The expert panel consisted of 10 nursing and psychology faculty members of Mazandaran University of Medical Sciences and evaluated the content and face validity of the scale. For qualitative face validity, they assessed the Persian translation to identify problems, grammatical errors, and ambiguities. The impact score for each item was calculated to assess the quantitative face validity. The content validity ratio was used for assessing the content validity. The cut point for impact score and Content Validity Ratio (CVR) were higher than 1.5 and 0.62, respectively. The final version of the Persian C19P-S was approved by the expert panel.
Step 2: Data collection
The questionnaire consisted of two parts: (1) questions about demographic characteristics such as age, sex, educational attainment, marital status, COVID-19 diagnosis, international travel, and contact with travelers, COVID-19-positive contact, and relative/friend dead from COVID-19 and (2) the five-point Likert C19P-S that has 20 items. Adequate sample size for conducting the exploratory and CFA is 10 samples per item. However, a total of 600 respondents (18–65 years old) voluntarily completed the C19P-S during December 2020.
Step 3: Assessing structural, convergent, and discriminant validity
The exploratory factor analysis (EFA) was performed to explore the factor structure of the scale using 300 respondents. We used the eigenvalue ≥1 as an index to identify the latent factors. Explained variance for each factor and scale was measured. Sampling adequacy was measured by using the Kaiser–Meyer–Olkin (KMO ≥0.80).
The CFA was employed using 300 respondents to assess the goodness of fit of the extracted structure by using the following indices, “Comparative Fit Index” (CFI ≥0.90), “Tucker–Lewis Index” (TLI ≥0.90), “Root Mean Square Error of Approximation” (RMSEA ≤0.06), “Chi-square/Degree of Freedom” (CMIN/DF ≤3), and “Goodness of Fit Index” (GFI ≥0.90).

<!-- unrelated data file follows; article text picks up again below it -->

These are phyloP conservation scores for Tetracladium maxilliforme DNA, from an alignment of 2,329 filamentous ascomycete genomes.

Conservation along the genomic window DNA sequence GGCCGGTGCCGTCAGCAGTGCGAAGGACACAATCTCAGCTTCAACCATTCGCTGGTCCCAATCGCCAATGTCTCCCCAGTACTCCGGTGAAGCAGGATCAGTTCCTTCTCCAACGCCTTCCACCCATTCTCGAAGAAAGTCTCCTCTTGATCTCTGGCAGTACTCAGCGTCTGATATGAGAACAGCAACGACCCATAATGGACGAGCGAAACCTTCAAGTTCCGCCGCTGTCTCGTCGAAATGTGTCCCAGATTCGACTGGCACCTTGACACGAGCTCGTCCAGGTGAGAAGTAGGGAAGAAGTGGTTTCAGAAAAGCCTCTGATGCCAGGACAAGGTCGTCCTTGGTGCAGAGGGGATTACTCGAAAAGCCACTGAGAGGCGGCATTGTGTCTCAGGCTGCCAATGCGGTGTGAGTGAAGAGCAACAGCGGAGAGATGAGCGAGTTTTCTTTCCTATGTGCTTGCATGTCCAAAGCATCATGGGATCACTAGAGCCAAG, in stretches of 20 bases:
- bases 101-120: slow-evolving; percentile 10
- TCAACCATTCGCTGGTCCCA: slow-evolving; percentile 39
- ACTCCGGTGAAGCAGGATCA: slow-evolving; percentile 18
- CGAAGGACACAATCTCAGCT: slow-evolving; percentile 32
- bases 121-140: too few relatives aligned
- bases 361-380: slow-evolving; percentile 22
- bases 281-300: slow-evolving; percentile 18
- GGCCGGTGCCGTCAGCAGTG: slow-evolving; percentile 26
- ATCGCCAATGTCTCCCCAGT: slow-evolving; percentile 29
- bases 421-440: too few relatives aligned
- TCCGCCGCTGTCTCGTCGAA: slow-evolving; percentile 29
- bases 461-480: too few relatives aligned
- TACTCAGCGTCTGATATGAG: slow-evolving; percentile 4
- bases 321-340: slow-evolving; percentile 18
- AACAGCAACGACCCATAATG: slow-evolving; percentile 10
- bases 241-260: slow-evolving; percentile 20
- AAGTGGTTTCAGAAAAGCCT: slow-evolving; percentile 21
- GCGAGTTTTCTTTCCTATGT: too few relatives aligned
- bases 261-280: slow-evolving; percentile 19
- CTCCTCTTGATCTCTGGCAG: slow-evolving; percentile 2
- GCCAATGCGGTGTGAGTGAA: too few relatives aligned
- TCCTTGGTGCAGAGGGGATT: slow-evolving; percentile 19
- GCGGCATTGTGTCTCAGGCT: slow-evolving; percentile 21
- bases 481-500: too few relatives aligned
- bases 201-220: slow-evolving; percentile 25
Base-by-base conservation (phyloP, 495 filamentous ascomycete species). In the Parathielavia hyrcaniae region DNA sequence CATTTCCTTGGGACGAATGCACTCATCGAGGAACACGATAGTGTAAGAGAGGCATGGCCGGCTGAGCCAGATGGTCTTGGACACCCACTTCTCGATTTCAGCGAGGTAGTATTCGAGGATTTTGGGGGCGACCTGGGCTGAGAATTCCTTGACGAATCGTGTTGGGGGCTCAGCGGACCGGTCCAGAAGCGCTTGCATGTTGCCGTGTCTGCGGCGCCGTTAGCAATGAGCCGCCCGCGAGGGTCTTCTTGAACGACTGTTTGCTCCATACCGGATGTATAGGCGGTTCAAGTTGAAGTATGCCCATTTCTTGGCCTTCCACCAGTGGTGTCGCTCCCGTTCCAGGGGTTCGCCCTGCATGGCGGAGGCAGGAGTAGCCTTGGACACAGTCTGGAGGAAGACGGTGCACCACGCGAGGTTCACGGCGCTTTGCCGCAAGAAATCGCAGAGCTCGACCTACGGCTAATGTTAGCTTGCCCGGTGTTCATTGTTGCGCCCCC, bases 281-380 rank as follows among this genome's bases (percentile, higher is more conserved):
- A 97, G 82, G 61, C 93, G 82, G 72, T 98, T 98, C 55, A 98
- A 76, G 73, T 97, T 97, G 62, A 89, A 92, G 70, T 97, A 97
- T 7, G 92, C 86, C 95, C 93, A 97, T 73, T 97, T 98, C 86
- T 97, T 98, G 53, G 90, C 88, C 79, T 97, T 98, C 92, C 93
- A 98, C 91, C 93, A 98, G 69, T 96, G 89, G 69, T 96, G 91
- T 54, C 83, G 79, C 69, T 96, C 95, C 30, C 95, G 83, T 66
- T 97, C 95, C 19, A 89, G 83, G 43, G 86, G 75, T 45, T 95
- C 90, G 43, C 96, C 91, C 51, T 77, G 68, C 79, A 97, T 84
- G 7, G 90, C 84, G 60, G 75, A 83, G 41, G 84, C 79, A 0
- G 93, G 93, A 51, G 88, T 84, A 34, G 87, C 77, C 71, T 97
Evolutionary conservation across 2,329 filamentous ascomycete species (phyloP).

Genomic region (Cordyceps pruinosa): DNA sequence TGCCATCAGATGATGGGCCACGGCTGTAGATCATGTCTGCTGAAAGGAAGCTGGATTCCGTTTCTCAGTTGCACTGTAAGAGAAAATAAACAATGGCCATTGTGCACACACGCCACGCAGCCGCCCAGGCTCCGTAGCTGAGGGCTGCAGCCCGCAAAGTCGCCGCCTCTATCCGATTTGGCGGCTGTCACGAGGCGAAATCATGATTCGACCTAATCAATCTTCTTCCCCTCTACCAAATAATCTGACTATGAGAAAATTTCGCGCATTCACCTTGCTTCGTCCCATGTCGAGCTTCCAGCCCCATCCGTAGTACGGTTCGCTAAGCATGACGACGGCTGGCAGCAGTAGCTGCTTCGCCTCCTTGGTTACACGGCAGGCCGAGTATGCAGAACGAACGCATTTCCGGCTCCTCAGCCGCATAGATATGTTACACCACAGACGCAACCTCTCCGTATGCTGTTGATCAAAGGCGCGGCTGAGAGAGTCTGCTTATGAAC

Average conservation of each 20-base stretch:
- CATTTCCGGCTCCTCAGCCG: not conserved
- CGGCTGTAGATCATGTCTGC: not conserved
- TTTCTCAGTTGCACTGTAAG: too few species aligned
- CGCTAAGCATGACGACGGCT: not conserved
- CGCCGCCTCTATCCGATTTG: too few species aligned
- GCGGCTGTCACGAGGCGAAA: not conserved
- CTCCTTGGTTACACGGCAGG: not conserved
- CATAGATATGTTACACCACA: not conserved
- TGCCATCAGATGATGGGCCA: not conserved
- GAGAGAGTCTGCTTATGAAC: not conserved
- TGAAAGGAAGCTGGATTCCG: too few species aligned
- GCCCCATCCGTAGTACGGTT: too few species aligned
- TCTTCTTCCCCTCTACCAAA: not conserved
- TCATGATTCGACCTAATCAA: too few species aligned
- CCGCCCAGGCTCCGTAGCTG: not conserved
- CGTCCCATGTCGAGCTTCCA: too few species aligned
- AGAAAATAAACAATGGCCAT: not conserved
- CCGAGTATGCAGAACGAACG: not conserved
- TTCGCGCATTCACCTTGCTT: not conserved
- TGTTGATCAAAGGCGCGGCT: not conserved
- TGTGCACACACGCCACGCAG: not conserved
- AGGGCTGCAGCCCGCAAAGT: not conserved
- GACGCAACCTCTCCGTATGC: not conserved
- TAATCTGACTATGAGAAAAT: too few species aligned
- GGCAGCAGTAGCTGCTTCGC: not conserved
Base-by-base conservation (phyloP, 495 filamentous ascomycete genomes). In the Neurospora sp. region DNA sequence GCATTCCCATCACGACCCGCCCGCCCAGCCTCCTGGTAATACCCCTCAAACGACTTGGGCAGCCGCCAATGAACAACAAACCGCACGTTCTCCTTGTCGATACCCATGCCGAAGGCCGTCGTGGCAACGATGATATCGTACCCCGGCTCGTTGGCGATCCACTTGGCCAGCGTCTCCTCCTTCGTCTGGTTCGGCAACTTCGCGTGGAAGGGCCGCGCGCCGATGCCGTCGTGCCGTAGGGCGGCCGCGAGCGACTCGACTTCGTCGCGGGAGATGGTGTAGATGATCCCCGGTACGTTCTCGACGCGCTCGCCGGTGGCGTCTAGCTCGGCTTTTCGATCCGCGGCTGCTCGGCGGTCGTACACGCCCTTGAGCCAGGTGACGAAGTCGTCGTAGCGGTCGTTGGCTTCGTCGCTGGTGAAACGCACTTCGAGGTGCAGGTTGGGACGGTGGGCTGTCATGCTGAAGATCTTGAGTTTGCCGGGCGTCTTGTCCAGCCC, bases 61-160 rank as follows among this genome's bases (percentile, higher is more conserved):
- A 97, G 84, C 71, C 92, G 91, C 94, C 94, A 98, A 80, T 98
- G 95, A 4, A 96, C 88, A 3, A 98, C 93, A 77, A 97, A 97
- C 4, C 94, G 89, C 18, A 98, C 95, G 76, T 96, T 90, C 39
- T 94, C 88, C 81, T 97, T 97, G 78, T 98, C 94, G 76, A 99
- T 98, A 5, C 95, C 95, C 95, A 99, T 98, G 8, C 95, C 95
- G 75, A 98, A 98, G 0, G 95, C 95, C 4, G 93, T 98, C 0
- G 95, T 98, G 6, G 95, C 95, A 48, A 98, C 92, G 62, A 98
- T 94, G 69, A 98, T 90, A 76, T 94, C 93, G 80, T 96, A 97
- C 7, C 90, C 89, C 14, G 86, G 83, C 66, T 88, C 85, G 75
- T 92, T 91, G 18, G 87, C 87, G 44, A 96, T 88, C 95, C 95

The “average variance extracted” (AVE ≥0.50) and “construct reliability” (CR ≥0.70) were used to assess the convergent validity. The “maximum shared squared variance” (MSV ≤AVE) and “average shared squared variance” (ASV ≤AVE) were used to assess discriminant validity.
Step 4: Assessing internal reliability
The Cronbach's alpha coefficients (α ≥0.70) were measured to evaluate the internal reliability of the scale., All of the statistical analyses were conducted by using IBM SPSS and Amos (ver. 20).
| Results|| |
The face and content validity of the Persian C19P-S was approved based on the impact score and CVR results, and there were no cross-cultural and conceptual problems. Based on the Lawshe table, the CVR scores for each item were higher than the acceptable level (0.78–1). Six hundred participants (response rate: 80.16%) with informed consent completed the scale [Table 1].
The KMO value (0.831) approved sampling adequacy [Table 2]. The communality (except for Psy6 = 0.196) and factor loading of each item (except for Soc5 = 0.210) were higher than 0.4; therefore, Psy6 and Soc5 were removed. The cumulative variance explained with four factors was 69%.
|Table 2: Descriptive statistics, factor loading, and communality of items and variance explained by factors|